Finally, an important parameter for the evaluation of MFCs performance is its Coulombic efficiency, defined as the ratio of actual transferred electric charge and its maximum value obtainable, if all of the substrate’s removal were to produce a current [17].

In this study, a laboratory-scale SC-MFC, with an air-cathode of novel design, operating in batch mode with internal recirculation was built and operated. The cell was sequentially fed with different wastewaters, both synthetic and natural, in order to test exoelectrogenic bacteria behaviour under various substrate load conditions. The aims of the study conducted were primarily to characterize the cell under both an electrical and a substrate removal point of view, through the construction of polarization and power curves, determination of COD removal rates, mean electrical power, and Coulombic efficiencies.

2. Materials and Methods

2.1. MFC Construction and Operation

The prototype utilized in the experimentation was an in-house built, membraneless SC-MFC, with an air cathode, operating in batch mode with internal recirculation due to the unit volume (Figure 1). The configuration adopted is different from those SC-MFC typically studied in the literature, which are usually of much smaller capacity (e.g., [12, 21, 22, 25]), as this cell has a built-in hydraulic circuit in which the waste is kept moving by means of a low-flow pump. This was chosen, in order to eventually shift from batch mode, in which tests were carried out so far, to continuous operation mode, once the overall behaviour of the process became more clear. The internal volume of the cell was 6.9 L.

Figure 1: MFC prototype used in laboratory: (1) active section of the plant, where electrodes are situated; (2) sampling port; (3) discharge tap, equipped with thermostat; (4) recycle pump; (5) volumetric flow meter; (6) spectrophotometric probe; (7) ball valve for flux tuning.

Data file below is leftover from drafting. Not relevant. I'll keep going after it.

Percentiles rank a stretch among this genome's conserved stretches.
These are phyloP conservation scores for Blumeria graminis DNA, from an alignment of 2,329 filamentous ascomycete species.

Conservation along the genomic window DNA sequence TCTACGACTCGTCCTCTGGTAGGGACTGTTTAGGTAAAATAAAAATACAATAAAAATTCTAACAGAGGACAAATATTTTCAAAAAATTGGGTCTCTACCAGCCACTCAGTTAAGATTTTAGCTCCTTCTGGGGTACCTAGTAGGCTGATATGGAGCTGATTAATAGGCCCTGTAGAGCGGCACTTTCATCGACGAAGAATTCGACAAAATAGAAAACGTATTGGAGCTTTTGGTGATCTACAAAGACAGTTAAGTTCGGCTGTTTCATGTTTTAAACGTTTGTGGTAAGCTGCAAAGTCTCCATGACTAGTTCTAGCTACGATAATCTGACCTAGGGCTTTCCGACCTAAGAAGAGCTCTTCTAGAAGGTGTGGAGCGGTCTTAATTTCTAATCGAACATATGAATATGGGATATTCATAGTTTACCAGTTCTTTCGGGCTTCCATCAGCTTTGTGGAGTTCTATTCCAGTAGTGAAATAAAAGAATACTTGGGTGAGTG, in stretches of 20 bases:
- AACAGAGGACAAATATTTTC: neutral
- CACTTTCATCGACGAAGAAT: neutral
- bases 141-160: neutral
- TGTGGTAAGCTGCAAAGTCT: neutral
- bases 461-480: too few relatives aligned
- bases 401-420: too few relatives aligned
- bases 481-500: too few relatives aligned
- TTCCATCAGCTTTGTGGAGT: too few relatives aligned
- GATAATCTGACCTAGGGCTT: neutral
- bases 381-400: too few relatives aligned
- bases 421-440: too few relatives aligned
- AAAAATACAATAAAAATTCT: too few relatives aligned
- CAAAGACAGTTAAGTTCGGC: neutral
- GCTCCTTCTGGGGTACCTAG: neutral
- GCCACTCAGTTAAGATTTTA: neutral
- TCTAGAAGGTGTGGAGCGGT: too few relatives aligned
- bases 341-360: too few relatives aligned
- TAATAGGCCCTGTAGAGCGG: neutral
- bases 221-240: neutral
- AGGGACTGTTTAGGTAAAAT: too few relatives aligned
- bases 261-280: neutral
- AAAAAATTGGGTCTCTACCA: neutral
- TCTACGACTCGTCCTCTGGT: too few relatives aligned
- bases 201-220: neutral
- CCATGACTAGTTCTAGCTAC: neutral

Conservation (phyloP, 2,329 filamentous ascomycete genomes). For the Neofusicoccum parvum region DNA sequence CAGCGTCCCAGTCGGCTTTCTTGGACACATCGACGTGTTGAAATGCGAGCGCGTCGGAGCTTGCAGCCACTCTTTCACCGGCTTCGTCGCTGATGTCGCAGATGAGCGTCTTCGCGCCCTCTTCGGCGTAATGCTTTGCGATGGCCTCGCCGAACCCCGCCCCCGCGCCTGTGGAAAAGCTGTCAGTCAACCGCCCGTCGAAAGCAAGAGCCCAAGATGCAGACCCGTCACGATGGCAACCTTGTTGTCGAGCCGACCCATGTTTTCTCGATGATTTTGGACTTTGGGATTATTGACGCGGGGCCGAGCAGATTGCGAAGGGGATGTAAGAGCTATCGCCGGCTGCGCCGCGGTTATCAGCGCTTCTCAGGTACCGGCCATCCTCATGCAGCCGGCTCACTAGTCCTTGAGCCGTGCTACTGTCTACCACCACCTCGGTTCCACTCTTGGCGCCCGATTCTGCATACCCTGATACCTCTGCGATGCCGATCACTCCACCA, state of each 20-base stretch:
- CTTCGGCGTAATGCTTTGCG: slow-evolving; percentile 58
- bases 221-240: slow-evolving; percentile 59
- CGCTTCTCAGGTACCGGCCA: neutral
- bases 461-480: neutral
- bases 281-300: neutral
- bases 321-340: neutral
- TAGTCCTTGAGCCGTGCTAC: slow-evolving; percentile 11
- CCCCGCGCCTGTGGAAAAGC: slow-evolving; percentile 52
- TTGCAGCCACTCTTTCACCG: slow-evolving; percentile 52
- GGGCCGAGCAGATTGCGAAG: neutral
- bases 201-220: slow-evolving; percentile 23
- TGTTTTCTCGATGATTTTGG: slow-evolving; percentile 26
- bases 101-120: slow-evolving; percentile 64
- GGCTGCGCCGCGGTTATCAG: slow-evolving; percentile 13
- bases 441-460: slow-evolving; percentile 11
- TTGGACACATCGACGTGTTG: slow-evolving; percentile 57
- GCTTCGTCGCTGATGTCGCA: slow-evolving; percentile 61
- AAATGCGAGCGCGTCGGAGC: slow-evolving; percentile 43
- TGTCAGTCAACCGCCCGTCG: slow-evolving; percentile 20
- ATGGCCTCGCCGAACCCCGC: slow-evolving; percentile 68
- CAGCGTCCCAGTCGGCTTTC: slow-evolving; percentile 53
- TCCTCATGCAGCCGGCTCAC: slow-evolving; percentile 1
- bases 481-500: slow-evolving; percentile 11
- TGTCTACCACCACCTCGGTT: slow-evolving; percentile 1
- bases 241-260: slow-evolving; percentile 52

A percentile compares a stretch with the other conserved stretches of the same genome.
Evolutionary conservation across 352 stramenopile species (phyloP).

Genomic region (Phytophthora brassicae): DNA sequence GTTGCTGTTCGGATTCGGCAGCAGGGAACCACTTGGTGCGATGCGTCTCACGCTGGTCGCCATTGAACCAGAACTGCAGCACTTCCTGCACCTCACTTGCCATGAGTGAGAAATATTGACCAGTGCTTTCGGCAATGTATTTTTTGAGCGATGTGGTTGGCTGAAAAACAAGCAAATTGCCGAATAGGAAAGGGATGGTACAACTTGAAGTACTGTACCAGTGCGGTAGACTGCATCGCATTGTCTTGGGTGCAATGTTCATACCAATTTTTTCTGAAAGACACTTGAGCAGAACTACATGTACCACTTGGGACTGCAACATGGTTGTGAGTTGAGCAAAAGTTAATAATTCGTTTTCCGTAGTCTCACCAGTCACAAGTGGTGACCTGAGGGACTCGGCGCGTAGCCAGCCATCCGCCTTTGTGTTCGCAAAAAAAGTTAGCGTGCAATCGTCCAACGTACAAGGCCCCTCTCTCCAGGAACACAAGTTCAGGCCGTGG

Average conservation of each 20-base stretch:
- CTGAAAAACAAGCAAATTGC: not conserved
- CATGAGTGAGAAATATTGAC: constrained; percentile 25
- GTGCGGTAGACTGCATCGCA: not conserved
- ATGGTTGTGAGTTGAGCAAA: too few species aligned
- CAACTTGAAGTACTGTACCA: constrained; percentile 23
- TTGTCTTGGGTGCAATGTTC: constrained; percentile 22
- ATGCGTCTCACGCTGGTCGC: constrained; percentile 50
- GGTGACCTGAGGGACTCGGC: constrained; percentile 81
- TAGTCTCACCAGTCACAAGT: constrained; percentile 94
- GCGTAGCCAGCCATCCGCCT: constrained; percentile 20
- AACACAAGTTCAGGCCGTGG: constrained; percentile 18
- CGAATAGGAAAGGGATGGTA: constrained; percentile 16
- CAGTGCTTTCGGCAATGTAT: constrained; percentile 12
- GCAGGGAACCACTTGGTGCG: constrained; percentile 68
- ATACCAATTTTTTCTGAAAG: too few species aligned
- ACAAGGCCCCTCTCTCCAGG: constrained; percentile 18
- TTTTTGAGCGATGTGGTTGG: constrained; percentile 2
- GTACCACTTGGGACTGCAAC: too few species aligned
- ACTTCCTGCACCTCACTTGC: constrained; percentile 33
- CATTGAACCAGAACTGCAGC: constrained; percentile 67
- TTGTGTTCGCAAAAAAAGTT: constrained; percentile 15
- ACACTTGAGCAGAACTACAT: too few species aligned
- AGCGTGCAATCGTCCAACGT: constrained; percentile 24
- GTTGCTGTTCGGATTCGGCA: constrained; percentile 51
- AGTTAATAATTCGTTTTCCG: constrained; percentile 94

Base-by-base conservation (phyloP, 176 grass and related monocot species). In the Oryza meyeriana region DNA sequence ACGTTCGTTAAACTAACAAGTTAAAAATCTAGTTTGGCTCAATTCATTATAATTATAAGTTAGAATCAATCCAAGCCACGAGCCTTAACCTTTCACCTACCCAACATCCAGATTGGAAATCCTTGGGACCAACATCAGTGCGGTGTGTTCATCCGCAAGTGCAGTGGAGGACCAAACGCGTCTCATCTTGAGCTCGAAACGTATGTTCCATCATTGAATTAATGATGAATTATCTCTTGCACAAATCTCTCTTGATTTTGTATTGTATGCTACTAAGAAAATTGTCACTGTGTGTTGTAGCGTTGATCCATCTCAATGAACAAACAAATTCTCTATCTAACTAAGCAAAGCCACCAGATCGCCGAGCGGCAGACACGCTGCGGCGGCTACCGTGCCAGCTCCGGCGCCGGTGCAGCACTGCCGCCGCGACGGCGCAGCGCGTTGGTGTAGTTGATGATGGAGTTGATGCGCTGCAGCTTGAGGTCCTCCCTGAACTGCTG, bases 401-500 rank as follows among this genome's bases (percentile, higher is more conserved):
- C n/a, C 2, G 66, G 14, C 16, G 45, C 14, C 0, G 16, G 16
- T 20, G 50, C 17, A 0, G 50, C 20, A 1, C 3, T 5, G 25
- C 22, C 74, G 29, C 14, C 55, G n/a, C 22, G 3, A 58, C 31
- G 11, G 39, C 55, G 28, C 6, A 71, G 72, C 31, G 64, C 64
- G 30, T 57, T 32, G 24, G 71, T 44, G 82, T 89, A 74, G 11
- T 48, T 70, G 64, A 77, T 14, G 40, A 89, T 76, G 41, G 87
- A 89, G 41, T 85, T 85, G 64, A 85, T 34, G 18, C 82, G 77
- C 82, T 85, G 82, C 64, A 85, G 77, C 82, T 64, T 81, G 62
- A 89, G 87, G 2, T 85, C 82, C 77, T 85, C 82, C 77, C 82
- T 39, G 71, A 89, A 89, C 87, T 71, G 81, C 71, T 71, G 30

The anode consists of carbon cloth (nonwet proofed, E-Tek), wrapped around a stainless steel bar (geometric area: 230 cm2), positioned inside the pipe. It is kept in position by a series of threaded rods, which allow also to modify the electrodes’ distance. The cathode was made of carbon cloth (wet proofed with 30% wt PTFE, E-Tek), inserted between two stainless steel frames (area exposed to atmosphere: 76 cm2), positioned at the upper side of the (cut) pipe composing the circuit. This way, it represents a solid interface between the reducing wastewater, filling the cell, and the oxidant atmosphere. Electrodes at 3 cm distance were electrically connected by an external circuit, while the internal electrolyte function was carried out by the free volume of the separating liquid (Figure 2).

Figure 2: Working principle of MFC prototype.

The cathode was kept wet at all times and as horizontal as possible, in order to not partialize its electroactive section. The system’s tubing was made of clear Plexiglas (internal diameter: 59 mm), in order to visually control the process. The MFC was normally covered with an opaque cloth, to prevent the growth of microalgae on internal surfaces (that was observed initially), and all openings were sealed with Parafilm, to avoid oxygen diffusion inside the cell. Wastewater was kept moving at a flow-rate of 3.5 L/min, so the mean flow velocity between electrodes was about 2 cm/s, in order not to shear away exoelectrogen bacteria colonizing the submerged anode.

2.2. Inoculum Procedure and Wastewater Composition

The cell was initially inoculated with 0.5 L of mixed sludge (aerobic from aerated basin and anaerobic from the digester) and filled with urban wastewater, both spilled from the local municipal wastewater treatment plant (WWTP). Several authors agree in fact that the inoculation with mixed biomass seed assures a better efficiency of the MFC (both in electric and COD removal terms) when complex organic substrates are used as fuel [15, 2730]. Initially the cell was fed with a simple synthetic wastewater (hereafter SW1), containing CH3COONa as carbon source, (NH4)2SO4 and Na2HPO4 as macronutrients, with COD : N : P ratio equal to 100 : 12 : 1.6 (typical of municipal wastewater), and an organic load to the cell equal to 0.5 kgCOD/kgVSS/d (where VSS means volatile suspended solids). Acetate is largely applied in MFC experimental studies, since it is easily oxidised by the exoelectrogen anodic biomass and it is inert towards alternative microbial conversions [31]. This phase lasted for about two months. After this observation period, the feed was switched to a more complex synthetic waste (hereafter SW2), prepared in order to mimic presettled domestic wastewater (a slightly modified version of Syntho [32]). Concentrations and physicochemical characteristics of SW2 waste are shown in Table 1.